Die Kluge – Die Geschichte von dem König und der klugen Frau

Not a single trace of opera is permitted to adhere to › Die Kluge ‹.« (Heinz Tietjen)[1]

Around the middle of 1938, Orff began to work on a variety of text versions and compositional sketches for the initial scenes of a fairy tale work which would provide a contrast to ›Der Mond‹. The decisive inspiration for the dramatic structure of the work was provided in his search for a suitable riddle for the test to prove the astuteness of the heroine of the title. He came across Karl Simrock’s ›Deutsche Sprichwörter‹ (1846) [German proverbs], and the drastic and ribald language in this collection sparked off entire scenes in his imagination. Here Orff also discovered a correspondence to his musical concepts.[2]

 

(Stage photo, Tokyo 1958)
(Poster by Helmut Jürgens for the first performance Städtische Bühnen Frankfurt am Main 1943)
(Stage design by Helmut Jürgens for the first performance, Frankfurt am Main 1943)

 

While Carl Orff had discovered his musical style with Carmina Burana, it was in ›Die Kluge‹ that he discovered his dramatic style. Terse language is combined with a terse musical style to create a theatrical form of representation which does not illustrate the figures of the work, but sketches them as if with pen and ink.

This explains the great significance of the text for ›Die Kluge‹ which Orff created himself in a highly individual linguistic style which lends the composition its particular character.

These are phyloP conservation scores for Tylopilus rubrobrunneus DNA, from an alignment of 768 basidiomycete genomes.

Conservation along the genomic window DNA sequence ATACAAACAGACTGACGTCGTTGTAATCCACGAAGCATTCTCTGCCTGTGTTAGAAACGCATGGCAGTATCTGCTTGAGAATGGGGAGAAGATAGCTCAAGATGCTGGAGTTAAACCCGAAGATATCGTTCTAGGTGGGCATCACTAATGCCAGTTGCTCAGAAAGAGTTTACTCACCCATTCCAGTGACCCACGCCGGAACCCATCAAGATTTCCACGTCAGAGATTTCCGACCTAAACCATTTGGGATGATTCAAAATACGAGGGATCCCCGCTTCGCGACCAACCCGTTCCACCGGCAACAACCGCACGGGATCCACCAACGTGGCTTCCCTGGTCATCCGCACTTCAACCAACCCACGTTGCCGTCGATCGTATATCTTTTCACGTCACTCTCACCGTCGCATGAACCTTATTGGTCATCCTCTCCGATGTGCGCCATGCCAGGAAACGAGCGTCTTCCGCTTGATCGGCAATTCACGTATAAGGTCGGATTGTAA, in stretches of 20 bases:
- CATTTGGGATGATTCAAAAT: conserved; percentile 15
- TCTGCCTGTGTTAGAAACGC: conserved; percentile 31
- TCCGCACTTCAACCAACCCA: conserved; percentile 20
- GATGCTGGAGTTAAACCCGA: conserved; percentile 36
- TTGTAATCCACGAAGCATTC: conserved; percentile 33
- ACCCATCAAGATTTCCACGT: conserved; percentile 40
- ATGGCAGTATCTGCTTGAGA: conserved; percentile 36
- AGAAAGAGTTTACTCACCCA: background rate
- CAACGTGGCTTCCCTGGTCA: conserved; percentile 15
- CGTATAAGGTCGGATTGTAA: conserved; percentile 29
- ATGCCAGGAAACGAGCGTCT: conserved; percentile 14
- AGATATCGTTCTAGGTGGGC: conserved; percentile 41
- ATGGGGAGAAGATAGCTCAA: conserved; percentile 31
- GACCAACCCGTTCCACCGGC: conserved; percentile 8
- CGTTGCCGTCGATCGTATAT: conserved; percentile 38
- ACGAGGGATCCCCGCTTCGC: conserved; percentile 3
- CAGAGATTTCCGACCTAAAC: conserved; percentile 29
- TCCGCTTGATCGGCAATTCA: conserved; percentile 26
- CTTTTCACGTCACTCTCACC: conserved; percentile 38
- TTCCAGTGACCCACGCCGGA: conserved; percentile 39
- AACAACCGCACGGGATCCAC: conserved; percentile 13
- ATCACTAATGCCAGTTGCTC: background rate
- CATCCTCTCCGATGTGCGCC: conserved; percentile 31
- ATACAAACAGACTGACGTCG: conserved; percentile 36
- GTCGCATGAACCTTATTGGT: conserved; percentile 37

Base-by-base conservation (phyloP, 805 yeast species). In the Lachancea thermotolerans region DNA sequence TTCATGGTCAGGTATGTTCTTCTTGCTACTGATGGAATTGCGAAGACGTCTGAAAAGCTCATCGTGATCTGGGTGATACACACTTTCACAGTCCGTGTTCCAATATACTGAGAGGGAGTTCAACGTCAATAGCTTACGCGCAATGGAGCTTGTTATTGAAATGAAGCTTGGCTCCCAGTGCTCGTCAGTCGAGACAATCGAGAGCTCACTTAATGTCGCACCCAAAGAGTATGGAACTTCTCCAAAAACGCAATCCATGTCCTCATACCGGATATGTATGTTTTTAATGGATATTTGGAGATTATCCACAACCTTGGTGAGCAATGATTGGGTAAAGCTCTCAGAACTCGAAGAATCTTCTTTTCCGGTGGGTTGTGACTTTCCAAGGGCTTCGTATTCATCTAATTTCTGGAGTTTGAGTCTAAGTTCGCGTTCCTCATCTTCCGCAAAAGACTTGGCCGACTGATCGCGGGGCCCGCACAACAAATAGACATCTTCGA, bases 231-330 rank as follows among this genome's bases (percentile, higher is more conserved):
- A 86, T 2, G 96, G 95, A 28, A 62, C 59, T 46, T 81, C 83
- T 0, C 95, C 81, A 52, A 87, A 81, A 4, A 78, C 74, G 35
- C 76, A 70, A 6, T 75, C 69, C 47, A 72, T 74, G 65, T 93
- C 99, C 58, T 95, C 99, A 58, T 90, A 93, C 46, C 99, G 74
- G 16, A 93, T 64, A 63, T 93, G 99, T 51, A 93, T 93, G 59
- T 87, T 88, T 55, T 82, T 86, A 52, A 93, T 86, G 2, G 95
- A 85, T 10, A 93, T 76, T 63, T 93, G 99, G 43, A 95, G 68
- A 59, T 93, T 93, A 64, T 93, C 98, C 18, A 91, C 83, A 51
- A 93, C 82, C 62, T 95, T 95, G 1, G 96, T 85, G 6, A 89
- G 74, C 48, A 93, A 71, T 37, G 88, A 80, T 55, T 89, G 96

All aspects focus on a taut and graphic dramatic effectiveness: direct speech, the terse syntactic sentence structure, the antithetic style of dialogue, a descriptive use of language and not least the doggerel verse with which Orff lends the text an artistic folk style.
Fairy tale, folk theatre and Bavarian »Kumedi« - these elements are all combined in Orff’s libretto to produce a simultaneously buoyant yet profoundly serious play on meaning.[3]

 

(Stage design for the first performance by Helmut Jürgens 1943)
(Carl Orff, 1939; Photo: Madeline Winkler-Betzendahl, German Theatre Museum Munich)
(Stage photo, Tokyo 1958)

 

The first performance was a resounding success. Following the end of the war, the composition became Orff’s most popular stage work after Carmina Burana, and still continues to find its place in the repertoires of theatres both large and small throughout the world, translated into over twenty languages.[2]

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[1] Heinz Tietjen from CO-Dok V,208; [2] Werner Thomas in: Pipers Enzyklopädie des Musiktheaters, Vol. 4, Munich 1991, p.581 ff.; [3] Franz Willnauer in: CO-Dok V,119
Images : 1-5 OZM; 6 Madeline Winkler-Betzendahl, German Theatre Museum Munich
Audio: Wolfgang Sawallisch - EMI 653763712-2

Die Kluge - »Strolchszene«
Extract from a production by the Munich Marionette Theatre

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AUDIO:
Die Kluge, Scene 9

First performance

Plot